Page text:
A two-joke film, and neither of them are funny
29 April 2008 | by JamesHitchcockSee all my reviews

After his role in Antonioni's "Blow-Up" in 1966, David Hemmings was regarded, together with Michael Caine, Alan Bates and Terence Stamp, as one of the rising young male stars of the British cinema. He never, however, seemed to live up to his early promise, and "The Best House in London", made only three years later, perhaps represents an early stage in the decline of his career.

The film is a comedy about a proposal to set up a government-sponsored brothel in Victorian London and the resistance to that proposal led by Lady Josephine Pacefoot, an anti-prostitution campaigner. Hemmings plays two characters, Walter Leybourne, the instigator of the scheme, and Benjamin Oakes, an idealistic young journalist who gets involved in Lady Josephine's campaign. The physical similarity between the two men is explained when they turn out to be long-lost half-brothers; both (implausibly, given Hemmings's blond looks) are illegitimate sons of the Chinese Ambassador.

The film is some time during the reign of Queen Victoria, although it is impossible to be more precise than that. The fact that Elizabeth Barrett and Robert Browning are courting but not yet married would suggest that the action takes place around 1845. (They married in 1846). The presence of Oscar Wilde and Lord Alfred Douglas, who first met in 1891, coupled with references to Jack the Ripper (1888) and the Eiffel Tower (1889), would however suggest a date nearly fifty years later. The writer Denis Norden stuffed the script with references to events such as the Opium Wars and the Indian Mutiny and there are walk-on appearances by various other Victorian celebrities, such as Dickens and Tennyson. Norden seems to have deliberately ignored the fact that, as Victoria ruled for over sixty years, many people whom we think of as "Victorians" were far from exact contemporaries of one another.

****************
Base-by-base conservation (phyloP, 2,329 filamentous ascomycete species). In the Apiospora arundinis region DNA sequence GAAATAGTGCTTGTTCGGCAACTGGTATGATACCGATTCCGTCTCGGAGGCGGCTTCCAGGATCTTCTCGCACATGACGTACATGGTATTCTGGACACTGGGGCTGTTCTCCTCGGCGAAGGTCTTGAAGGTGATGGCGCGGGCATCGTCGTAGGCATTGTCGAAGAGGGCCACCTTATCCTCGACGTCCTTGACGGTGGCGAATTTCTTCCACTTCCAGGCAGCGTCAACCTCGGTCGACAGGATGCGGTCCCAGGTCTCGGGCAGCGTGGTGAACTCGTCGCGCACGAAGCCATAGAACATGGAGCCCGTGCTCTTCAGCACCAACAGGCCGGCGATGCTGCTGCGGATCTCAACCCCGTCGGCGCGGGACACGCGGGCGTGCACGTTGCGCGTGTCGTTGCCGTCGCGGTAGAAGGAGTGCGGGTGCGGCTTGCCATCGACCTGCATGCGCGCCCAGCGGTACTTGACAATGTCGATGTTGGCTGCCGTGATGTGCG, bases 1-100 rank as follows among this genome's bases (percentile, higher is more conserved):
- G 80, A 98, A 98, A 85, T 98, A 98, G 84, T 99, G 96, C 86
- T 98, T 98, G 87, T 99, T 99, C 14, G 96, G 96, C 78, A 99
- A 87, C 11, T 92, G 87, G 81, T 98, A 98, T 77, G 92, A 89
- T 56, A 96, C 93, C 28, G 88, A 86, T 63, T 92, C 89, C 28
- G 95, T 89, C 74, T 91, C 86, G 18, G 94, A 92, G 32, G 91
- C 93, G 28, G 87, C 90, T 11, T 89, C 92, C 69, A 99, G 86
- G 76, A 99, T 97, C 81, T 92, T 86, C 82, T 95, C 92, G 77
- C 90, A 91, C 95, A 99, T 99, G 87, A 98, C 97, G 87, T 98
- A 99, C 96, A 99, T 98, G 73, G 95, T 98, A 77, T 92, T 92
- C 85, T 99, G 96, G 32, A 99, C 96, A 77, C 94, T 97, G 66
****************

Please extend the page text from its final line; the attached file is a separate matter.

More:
I was surprised to see reviews on this board comparing the film to Monty Python, as it seems to me to have little to do with the Pythonesque or Goonish tradition of surreal humour, despite the presence of a pre-Python John Cleese in a minor role. Rather, it derives from a quite different strand of British humour, the bawdy tradition of the "Carry On" films. This tradition was already strong in the late sixties, and was to become the dominant one in the British cinema (although fortunately not on television) during the seventies. The film has also been described as satirical, although it contains little satire worthy of the name; it is hardly cutting-edge humour to satirise the ways of a hundred years ago. As for the suggestion that Josephine Pacefoot is a satirical portrait of Dame Josephine Butler, I cannot for the life of me see why Norden might have wanted to satirise someone who had been dead for more than sixty years when the film was made and who the great majority of his audience would never have heard of.